You can now book tours and other ‘magical’ experiences on Airbnb

A more enriching vacation?
A more enriching vacation?
Image: Courtesy/Airbnb
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Airbnb isn’t a home rental company anymore—it’s a travel agency.

The eight-year-old company is branching out from home and room rentals for travelers to offer them something to do when they get there. On Nov. 17 it unveiled Trips, a platform that allows guests to book tours operated by local guides, buy concert tickets, and book restaurant tables—experiences that Airbnb proclaims will “make travel magical again.”

The startup is looking for new areas of growth to justify why it could be worth even more than its current $30 billion valuation. The company had been testing the platform —internally dubbed “Magical Trips”—for several months (paywall).

Airbnb hopes to gain a bigger economic foothold in communities, just as it faces legal challenges in several major cities.

Visiting Los Angeles? Take a few classic cars for a spin in Malibu. Jetting off to Tuscany? Spend a day truffle hunting. In Detroit, visit the Downtown Boxing Gym Youth Project.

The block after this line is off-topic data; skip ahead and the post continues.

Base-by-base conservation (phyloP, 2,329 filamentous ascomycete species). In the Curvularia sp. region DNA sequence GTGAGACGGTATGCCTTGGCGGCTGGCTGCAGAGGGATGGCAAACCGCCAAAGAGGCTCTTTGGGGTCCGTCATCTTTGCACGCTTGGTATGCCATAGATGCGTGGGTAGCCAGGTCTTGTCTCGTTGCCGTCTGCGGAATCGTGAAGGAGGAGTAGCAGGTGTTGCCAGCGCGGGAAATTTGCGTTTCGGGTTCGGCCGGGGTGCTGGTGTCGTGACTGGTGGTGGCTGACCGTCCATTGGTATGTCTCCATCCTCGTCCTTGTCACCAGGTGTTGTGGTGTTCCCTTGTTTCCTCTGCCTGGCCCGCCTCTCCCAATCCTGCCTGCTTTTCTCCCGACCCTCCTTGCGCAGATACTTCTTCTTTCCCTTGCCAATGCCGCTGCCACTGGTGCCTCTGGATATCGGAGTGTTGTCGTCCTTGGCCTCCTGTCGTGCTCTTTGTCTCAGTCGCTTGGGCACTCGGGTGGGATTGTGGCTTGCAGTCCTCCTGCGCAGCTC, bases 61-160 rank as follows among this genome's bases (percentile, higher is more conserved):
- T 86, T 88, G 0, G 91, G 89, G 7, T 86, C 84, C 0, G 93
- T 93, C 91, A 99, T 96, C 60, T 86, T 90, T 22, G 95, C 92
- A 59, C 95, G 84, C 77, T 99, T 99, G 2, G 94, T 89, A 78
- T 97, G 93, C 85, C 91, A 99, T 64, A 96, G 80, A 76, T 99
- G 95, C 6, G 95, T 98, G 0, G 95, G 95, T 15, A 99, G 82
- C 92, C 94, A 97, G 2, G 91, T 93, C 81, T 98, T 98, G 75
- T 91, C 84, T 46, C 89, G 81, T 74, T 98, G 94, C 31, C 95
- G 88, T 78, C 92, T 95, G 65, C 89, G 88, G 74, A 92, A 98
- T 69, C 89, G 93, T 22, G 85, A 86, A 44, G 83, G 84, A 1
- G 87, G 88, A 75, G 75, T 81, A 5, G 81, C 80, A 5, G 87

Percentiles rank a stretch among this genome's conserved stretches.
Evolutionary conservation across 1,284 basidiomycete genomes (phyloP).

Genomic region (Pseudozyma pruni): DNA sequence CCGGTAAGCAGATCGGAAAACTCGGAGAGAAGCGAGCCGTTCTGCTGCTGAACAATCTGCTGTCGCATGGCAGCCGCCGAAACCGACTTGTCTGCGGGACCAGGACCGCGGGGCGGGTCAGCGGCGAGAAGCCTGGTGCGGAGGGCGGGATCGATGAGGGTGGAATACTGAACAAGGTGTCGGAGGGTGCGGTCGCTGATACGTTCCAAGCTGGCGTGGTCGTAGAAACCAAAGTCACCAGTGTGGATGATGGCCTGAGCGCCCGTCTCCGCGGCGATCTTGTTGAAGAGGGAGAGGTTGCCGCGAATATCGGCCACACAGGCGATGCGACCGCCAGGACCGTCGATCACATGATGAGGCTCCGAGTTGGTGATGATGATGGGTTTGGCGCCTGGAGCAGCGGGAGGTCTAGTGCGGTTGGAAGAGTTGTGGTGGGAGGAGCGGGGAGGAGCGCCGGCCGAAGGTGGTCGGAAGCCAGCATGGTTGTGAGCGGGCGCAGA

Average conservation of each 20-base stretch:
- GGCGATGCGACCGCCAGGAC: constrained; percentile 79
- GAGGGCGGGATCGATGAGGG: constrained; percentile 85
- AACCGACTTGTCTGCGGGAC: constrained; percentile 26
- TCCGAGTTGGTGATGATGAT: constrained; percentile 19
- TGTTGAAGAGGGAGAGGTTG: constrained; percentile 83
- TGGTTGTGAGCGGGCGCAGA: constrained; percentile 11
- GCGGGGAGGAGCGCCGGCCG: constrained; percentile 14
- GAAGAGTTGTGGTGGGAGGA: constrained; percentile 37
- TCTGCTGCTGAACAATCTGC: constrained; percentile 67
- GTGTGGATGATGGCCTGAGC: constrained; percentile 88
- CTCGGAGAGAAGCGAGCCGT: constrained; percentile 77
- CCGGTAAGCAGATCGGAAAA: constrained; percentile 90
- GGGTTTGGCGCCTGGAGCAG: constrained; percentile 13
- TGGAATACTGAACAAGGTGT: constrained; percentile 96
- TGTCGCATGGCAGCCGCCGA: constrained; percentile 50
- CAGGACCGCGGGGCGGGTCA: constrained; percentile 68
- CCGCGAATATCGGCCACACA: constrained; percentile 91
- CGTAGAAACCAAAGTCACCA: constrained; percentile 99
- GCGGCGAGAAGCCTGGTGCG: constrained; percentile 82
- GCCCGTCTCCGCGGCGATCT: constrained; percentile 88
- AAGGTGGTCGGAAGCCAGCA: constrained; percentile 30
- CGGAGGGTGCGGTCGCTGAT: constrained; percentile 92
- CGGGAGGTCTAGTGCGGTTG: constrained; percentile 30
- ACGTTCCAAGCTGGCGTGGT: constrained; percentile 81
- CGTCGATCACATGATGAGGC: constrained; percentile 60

Trips currently includes 500 “experiences” in 12 cities.

It’s Airbnb’s way of doubling-down on local residentsthe lifeblood of its business—and an attempt at giving fickle travelers that elusive and lucrative quality of travel: authenticity. (Hopefully there won’t be much confusion with Google’s new travel app, also called Trips.)

Trips will also include more than 1 million recommendations on places to visit from Airbnb’s hosts and will offer city insider guides. The platform will also offer audio tours for Los Angeles, San Francisco, Paris, London, Toyko, and Seoul, starting in early 2017.

The platform is a direct shot at some of Airbnb’s more traditional competitors. For example, Marriott International, the world’s largest hotel company, has an “Experiences Marketplace” where it allows its most loyal customers to cash in points for tickets to football games or Broadway shows.

Airbnb says it will later add flight searches to the platform—an area it has gotten closer to through airlines’ frequent flier programs and a few other gimmicks—sealing its new identity as a one-stop-shop travel agency.